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Gaines v. Florida Commission on Offender Review

United States District Court, N.D. Florida, Tallahassee Division

March 2, 2018

TOMMY LEE GAINES, Petitioner,
v.
FLORIDA COMMISSION ON OFFENDER REVIEW, et al., Respondents.

          REPORT AND RECOMMENDATION

          GARY R. JONES United States Magistrate Judge

         Petitioner initiated this case by filing a pro se Petition for a Writ of Habeas Corpus pursuant to 28 U.S.C. § 2254. (ECF No. 1.) He filed an amended petition pursuant to 28 U.S.C. § 2241[1] (“Petition”), along with a memorandum of law in support. (ECF Nos. 7, 11.) Respondent Florida Commission on Offender Review[2] (“FPC”) filed a response, ECF No. 17, along with relevant portions of the state-court record. (ECF Nos. 17-1-17- 33 (“Ex.”).[3]) Respondent Florida Department of Corrections (“FDOC”) also filed a response, ECF No. 21, along with relevant portions of the state-court record. (ECF No. 21 at 24-46.) Petitioner then filed a reply to each response. (ECF Nos. 22, 23.) Upon due consideration of the Petition, the Responses, the state-court record, and the Replies, the undersigned recommends that the Petition be denied.[4]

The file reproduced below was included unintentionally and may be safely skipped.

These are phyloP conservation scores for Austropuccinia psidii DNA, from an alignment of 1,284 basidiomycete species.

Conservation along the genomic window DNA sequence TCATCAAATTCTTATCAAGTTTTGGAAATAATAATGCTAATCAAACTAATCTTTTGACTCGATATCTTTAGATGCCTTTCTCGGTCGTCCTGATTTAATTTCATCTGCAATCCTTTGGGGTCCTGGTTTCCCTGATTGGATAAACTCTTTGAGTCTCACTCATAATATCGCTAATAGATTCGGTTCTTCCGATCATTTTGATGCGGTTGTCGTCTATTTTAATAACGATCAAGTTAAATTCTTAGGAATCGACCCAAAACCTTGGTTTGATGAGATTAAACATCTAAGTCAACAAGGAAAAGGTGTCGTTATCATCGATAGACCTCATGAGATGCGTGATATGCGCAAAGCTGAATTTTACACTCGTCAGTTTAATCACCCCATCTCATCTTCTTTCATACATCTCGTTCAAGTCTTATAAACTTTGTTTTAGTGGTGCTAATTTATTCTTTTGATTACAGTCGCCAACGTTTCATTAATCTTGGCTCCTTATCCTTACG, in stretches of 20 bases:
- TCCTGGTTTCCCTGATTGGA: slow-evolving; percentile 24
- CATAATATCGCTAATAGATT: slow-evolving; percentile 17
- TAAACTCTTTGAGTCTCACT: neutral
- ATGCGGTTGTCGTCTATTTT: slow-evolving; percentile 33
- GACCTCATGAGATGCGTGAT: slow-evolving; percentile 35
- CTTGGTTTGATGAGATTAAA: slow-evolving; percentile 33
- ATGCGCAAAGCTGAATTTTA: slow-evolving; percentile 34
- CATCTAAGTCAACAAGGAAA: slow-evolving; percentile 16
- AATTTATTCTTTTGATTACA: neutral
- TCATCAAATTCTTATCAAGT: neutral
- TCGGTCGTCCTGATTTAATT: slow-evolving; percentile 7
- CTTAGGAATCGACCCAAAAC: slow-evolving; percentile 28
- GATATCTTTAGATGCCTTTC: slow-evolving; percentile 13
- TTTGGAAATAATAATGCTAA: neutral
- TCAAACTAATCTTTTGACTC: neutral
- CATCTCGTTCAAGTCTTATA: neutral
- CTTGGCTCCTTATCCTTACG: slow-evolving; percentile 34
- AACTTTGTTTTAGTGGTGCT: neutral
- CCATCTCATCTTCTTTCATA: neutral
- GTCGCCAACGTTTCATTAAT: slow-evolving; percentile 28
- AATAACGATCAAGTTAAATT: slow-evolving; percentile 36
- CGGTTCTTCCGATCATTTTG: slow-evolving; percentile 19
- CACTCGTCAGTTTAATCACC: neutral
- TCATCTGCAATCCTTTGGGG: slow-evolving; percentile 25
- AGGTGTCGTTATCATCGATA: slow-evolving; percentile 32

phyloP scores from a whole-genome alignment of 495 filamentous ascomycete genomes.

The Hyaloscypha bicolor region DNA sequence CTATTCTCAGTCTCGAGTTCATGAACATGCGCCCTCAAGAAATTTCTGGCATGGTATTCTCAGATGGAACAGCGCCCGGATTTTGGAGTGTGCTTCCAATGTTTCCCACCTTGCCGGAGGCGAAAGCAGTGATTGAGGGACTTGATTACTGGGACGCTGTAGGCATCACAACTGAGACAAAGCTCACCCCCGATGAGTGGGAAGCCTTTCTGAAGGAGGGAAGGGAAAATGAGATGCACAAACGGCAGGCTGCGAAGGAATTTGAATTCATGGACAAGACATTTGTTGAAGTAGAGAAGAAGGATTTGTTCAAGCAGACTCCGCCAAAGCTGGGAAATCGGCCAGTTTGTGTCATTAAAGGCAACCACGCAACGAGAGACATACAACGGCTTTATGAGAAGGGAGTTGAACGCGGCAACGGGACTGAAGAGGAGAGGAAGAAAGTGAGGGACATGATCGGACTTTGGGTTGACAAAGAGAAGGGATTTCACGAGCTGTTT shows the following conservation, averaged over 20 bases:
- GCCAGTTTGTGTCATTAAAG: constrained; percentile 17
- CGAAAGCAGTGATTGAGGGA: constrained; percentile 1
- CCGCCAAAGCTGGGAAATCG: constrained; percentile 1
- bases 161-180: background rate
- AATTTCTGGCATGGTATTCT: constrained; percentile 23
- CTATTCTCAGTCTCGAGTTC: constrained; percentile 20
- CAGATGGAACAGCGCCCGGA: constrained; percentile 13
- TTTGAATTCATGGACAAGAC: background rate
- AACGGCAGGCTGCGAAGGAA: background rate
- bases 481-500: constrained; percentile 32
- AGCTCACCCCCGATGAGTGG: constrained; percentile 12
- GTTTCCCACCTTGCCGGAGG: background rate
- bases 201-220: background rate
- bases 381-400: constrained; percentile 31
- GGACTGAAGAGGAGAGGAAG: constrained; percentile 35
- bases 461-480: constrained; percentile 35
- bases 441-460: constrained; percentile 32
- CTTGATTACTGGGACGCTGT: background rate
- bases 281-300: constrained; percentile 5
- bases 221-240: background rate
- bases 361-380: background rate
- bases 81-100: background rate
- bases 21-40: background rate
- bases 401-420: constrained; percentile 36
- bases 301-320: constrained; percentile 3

Summary of Relevant State-Court and Federal-Court Proceedings

         In June 1990 Petitioner entered a plea of guilty to possession of a firearm by a convicted felon (Count I) and unlawful possession of a controlled substance (Count II) in the Seventh Judicial Circuit Court of Florida, in and for Putnam County (“Putnam County Circuit Court”). (Ex. A.) The court found Petitioner was a habitual felony offender under Section 775.084, Florida Statutes (1988). (Id.) Petitioner was sentenced on June 6, 1990, to 30 years in prison for Count I and 10 years in prison for Count II. (Id.) An amended sentence was entered on August 17, 1994, stating that the sentence in Count II shall run concurrent with Count I. (Id.)